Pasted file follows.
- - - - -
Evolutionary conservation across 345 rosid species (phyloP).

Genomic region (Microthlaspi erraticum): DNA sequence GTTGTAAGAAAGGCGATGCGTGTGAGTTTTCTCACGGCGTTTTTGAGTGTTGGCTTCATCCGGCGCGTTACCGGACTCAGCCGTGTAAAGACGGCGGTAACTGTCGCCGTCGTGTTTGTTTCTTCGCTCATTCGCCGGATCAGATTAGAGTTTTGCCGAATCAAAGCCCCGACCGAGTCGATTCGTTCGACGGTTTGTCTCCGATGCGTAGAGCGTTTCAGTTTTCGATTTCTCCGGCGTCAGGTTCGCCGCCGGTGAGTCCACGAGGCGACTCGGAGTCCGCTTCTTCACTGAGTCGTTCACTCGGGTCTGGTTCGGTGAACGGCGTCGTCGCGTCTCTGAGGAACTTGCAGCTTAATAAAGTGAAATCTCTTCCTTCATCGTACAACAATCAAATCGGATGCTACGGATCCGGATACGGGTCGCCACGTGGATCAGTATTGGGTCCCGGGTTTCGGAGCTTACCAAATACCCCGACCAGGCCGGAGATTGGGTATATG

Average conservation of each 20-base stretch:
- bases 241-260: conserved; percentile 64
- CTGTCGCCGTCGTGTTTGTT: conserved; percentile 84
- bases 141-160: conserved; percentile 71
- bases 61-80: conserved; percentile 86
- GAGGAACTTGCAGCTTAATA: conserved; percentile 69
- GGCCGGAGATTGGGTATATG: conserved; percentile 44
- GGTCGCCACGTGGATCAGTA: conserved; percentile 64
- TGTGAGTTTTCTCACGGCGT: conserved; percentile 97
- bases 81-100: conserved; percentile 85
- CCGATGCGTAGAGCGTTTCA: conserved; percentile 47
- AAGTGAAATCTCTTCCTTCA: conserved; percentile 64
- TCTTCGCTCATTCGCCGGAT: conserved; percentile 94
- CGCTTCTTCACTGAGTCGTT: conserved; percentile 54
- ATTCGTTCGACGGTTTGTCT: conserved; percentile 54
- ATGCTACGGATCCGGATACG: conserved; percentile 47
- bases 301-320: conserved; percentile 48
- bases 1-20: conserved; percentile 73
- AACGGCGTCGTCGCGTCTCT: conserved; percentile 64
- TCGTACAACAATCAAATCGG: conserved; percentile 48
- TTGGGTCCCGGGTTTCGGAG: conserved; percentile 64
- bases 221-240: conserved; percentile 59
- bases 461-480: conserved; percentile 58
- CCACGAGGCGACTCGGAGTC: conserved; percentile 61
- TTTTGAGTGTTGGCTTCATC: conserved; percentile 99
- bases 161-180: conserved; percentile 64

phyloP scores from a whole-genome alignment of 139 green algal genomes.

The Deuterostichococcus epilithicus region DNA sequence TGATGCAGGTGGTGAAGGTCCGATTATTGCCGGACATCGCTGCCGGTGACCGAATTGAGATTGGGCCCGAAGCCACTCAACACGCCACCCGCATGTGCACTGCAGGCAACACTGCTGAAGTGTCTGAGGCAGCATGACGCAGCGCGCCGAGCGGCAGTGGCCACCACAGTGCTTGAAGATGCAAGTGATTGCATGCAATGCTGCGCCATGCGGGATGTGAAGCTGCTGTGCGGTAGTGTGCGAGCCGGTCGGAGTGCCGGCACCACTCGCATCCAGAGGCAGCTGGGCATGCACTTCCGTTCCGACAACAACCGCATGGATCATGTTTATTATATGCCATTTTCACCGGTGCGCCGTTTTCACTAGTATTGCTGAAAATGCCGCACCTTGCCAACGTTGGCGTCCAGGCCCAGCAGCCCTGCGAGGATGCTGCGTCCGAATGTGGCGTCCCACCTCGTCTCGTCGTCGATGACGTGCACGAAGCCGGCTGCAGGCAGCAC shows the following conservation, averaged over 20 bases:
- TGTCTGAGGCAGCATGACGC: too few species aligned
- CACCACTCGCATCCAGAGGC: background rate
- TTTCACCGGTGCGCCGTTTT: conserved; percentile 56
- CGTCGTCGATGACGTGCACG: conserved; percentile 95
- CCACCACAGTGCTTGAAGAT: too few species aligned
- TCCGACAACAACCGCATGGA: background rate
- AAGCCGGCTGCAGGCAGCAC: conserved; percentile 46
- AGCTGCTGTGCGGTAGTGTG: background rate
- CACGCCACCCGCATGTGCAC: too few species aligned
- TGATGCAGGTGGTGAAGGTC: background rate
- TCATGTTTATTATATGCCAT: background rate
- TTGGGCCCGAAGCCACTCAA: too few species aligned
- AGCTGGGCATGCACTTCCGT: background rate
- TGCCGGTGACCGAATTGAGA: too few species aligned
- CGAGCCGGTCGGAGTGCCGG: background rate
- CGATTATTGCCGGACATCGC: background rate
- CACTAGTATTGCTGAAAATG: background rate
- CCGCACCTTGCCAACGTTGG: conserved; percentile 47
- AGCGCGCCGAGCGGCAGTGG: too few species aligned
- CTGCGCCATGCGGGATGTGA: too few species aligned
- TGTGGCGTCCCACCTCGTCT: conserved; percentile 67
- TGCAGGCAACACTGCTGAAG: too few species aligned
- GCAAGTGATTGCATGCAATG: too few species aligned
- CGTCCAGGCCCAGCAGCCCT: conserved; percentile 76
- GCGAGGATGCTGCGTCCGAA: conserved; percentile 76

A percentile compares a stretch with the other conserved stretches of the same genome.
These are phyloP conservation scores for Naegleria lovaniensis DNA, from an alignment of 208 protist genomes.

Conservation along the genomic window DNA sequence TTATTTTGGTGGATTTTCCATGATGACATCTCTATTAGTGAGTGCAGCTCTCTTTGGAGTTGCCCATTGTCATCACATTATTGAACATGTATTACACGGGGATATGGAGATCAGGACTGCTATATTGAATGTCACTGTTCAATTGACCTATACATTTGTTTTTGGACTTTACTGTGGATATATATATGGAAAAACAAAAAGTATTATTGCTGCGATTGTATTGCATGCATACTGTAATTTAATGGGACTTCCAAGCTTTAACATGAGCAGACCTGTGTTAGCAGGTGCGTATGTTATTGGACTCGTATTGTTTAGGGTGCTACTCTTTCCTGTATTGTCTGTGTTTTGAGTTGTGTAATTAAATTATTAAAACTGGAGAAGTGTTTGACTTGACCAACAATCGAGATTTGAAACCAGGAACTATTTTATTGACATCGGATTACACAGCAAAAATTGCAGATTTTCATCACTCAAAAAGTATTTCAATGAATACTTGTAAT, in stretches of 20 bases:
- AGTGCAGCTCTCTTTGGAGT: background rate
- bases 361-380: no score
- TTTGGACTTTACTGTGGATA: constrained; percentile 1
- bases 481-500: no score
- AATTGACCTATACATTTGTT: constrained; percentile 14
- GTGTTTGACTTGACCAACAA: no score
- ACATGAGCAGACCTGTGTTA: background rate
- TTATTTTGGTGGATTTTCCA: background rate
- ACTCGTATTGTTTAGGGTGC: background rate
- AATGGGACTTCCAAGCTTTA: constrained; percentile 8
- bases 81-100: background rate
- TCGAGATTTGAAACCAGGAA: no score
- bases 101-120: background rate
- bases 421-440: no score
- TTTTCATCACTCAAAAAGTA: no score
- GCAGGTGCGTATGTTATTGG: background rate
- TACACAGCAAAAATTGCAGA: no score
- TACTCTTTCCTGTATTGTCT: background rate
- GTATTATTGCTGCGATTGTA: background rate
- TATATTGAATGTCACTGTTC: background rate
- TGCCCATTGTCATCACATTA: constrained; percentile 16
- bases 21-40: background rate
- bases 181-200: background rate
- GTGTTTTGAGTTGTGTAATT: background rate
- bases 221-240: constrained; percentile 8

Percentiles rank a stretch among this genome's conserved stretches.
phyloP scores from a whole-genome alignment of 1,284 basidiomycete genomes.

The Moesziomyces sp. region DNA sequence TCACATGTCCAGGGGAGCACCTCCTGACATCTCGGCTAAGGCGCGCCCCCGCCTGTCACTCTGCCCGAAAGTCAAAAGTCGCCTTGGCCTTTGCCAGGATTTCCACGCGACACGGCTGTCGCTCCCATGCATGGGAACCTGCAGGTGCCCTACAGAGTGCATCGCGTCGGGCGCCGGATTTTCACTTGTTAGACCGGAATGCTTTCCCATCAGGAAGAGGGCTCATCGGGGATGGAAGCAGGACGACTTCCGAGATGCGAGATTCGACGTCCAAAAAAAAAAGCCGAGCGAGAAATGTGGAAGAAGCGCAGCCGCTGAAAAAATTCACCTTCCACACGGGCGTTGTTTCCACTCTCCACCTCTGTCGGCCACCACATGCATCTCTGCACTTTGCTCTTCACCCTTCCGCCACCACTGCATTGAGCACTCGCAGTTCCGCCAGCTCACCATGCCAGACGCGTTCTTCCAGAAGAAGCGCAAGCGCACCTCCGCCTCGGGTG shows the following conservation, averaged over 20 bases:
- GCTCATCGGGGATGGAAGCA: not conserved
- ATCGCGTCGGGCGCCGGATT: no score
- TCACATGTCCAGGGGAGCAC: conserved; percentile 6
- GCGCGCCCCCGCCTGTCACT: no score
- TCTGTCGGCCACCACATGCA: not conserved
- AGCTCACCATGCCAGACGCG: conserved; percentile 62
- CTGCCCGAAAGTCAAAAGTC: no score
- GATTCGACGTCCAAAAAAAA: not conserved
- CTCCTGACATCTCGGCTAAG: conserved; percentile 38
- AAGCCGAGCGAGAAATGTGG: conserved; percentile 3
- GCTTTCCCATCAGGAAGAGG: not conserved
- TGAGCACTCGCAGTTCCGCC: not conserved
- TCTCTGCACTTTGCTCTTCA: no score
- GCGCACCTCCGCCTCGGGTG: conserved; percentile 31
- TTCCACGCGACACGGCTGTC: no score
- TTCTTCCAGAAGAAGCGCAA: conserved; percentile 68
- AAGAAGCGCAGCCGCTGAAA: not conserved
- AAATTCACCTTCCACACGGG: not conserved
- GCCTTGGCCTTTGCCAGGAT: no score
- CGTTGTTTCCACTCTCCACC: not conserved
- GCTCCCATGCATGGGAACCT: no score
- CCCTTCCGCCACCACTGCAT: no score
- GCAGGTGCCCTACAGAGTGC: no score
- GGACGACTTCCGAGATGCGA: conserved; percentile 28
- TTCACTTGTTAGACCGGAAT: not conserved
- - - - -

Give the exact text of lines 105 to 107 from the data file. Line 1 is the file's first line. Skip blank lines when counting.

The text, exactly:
- GCCTTGGCCTTTGCCAGGAT: no score
- CGTTGTTTCCACTCTCCACC: not conserved
- GCTCCCATGCATGGGAACCT: no score